Anything that makes the place really shitty to work in so they can jack up the attrition rate. So much cheaper than layoffs even if you end up with all the deadwood that can't find work elsewhere.

  • by LeftCoastThinker ( 4697521 ) on Friday May 19, 2017 @01:40PM (#54449703)

    Nothing to see here, just more of the same.

    It is far past time to pass a law that limits CEOs pay to 10x the average pay of their employees in cash and the rest in company stocks that can only be sold 10% per year, requiring CEOs to focus on the long term health and viability of their company, not just short term gains...

    • Won't work. Companies will outsource generic low skill work to other companies through tenders, and then divides the rest of the company into wholly owned subsidiaries. The CEO and his buddies stay in the parent company. The CEO of the parent company, the 'CEO' of each subsidiary, only earns 4 or 5 time more than the lowest paid employee within that company. High fives all around the board room.
  • My theory is, the more that virtualization takes over and sites migrate their uber expensive AIX and HACMP high-availability architecture to RedHat and Oracle Linux, etc., the less relevancy IBM will have in any context.

    In my field there are only a dwindling few Healthcare shops that still use Websphere and have to hire droves of offshore folks to maintain care and feeding of their ESQL WebSphere monstrosity - and when they learn they can do a lot better integration with newer, cheaper and more efficient te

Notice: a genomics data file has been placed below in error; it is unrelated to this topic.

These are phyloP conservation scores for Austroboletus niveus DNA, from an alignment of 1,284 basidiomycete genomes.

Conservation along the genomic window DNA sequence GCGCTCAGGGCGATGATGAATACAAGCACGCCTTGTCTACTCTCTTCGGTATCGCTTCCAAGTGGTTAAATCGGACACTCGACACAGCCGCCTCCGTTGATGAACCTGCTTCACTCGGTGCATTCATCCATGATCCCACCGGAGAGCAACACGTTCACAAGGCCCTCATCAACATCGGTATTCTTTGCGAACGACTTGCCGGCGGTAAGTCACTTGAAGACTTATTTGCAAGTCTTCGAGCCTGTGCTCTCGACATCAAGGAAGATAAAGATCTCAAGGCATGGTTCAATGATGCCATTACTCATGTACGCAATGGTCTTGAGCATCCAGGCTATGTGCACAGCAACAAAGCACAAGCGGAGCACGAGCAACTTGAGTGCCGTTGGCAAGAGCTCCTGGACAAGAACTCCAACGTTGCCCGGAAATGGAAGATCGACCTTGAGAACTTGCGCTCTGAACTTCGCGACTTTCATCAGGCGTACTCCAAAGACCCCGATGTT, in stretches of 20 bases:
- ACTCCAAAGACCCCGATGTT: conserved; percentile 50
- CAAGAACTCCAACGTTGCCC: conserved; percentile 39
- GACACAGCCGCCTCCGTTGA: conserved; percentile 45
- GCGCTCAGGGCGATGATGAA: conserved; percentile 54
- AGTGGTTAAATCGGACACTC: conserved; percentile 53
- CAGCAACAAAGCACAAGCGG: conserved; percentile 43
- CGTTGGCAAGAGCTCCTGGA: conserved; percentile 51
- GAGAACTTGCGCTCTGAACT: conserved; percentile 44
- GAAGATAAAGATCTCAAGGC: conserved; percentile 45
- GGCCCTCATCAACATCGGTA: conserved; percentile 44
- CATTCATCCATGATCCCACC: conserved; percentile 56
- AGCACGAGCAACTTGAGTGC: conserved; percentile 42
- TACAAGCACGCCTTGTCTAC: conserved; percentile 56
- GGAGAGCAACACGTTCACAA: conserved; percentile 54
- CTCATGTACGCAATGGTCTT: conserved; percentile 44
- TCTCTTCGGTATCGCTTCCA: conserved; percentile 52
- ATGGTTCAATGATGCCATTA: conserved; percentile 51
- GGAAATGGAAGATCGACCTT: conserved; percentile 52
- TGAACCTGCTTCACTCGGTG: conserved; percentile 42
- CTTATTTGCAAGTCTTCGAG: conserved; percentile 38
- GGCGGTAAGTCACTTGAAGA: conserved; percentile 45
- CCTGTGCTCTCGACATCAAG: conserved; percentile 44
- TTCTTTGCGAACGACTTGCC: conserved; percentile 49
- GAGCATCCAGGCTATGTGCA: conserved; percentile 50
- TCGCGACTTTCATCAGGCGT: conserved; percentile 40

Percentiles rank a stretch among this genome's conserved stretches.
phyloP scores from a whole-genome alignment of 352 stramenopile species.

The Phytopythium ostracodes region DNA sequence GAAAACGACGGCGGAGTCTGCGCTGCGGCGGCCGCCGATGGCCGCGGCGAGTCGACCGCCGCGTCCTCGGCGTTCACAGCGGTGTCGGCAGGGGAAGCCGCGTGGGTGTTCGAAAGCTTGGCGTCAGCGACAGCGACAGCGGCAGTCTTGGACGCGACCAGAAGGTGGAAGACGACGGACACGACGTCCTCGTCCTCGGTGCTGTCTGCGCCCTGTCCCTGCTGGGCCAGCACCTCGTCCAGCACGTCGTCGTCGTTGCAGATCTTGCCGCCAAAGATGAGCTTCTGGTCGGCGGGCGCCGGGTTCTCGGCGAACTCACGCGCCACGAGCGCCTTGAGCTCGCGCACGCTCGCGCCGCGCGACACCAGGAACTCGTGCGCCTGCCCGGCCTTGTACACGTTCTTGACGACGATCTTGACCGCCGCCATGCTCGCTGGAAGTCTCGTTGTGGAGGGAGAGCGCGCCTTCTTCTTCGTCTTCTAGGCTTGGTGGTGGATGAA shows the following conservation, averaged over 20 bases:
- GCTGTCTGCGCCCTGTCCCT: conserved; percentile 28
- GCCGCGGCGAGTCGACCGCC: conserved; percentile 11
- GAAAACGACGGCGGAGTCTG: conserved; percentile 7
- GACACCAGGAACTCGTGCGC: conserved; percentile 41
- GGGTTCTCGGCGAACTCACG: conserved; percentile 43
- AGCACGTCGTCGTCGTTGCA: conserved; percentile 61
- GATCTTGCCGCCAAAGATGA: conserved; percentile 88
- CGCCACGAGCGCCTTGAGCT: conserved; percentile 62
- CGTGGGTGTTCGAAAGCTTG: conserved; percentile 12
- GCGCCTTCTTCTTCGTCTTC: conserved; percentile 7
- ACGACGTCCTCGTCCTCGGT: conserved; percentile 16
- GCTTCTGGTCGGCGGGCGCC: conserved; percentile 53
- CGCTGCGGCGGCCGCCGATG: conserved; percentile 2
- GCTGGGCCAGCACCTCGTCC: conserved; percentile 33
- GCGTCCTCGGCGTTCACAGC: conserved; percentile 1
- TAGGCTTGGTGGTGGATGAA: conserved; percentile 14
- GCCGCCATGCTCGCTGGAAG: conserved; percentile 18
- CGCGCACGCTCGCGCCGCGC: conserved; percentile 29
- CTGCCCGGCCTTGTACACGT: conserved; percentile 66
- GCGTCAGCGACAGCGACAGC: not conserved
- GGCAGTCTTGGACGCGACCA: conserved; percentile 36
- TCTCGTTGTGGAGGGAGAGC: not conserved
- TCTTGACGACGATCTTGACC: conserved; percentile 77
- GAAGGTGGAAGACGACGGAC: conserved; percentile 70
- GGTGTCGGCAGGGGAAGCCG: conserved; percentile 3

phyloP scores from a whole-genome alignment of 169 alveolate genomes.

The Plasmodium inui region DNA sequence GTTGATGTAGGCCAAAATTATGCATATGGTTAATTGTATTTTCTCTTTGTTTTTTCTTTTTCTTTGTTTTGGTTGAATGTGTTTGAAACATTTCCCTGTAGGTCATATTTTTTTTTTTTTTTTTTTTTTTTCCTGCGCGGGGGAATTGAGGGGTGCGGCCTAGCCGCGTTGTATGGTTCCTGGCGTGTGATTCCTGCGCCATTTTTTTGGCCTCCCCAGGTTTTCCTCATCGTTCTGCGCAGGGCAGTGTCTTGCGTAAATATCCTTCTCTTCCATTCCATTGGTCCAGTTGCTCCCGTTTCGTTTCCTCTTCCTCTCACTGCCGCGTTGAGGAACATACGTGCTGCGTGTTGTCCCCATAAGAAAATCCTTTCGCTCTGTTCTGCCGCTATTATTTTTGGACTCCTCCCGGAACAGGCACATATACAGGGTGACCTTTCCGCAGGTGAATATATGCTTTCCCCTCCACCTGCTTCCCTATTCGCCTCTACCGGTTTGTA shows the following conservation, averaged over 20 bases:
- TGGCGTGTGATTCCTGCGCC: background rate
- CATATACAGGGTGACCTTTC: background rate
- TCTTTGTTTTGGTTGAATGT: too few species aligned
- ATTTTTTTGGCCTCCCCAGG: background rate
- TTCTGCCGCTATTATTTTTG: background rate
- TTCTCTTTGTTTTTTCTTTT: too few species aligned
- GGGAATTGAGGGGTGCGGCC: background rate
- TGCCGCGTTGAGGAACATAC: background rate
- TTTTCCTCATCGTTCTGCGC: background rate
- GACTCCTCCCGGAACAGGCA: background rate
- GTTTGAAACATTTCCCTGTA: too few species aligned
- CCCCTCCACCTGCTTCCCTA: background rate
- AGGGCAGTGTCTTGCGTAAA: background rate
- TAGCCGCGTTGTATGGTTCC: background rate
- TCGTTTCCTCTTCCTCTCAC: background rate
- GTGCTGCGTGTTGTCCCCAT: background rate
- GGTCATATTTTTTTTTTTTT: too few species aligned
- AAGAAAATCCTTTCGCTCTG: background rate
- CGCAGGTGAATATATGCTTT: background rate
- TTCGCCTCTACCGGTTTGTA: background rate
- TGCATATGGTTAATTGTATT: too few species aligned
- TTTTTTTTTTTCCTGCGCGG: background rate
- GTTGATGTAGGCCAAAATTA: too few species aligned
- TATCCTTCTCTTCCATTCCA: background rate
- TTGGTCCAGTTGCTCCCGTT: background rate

• If you chance the terms of employment, whether written or implied, most places would require a company to offer a severance package. It could get even worse for IBM. In Canada an employee could go along with the change in employment and then quit later and sue the company for the severance. If this is a way of doing stealth layoffs it's the dumbest way of doing it possible.
  • by ErichTheRed ( 39327 ) on Friday May 19, 2017 @02:20PM (#54450051)

    In a lot of places I've worked (never for IBM, but know a lot of people who have...) this was done as a copycat HR thing ("Google and GE do this, so I'm going to propose it at the next board meeting" says the VP of HR.) -- or a cheap way to get rid of high-talent, high-salary workers.

    The first thing is usually just a silly knee-jerk reaction, and is very similar to VPs of IT reading an airline magazine "article" about some buzzwordy technology and suddenly declaring that we're "all-in" on Technology X. The place I work for is very nice to work for job-wise, but often badly copies HR policies that don't really apply to our company. (Our new push to attract hip young Millenials at the expense of everyone else is a perfect example -- comically out of touch with reality and copied word for word from some business rag article about Google.)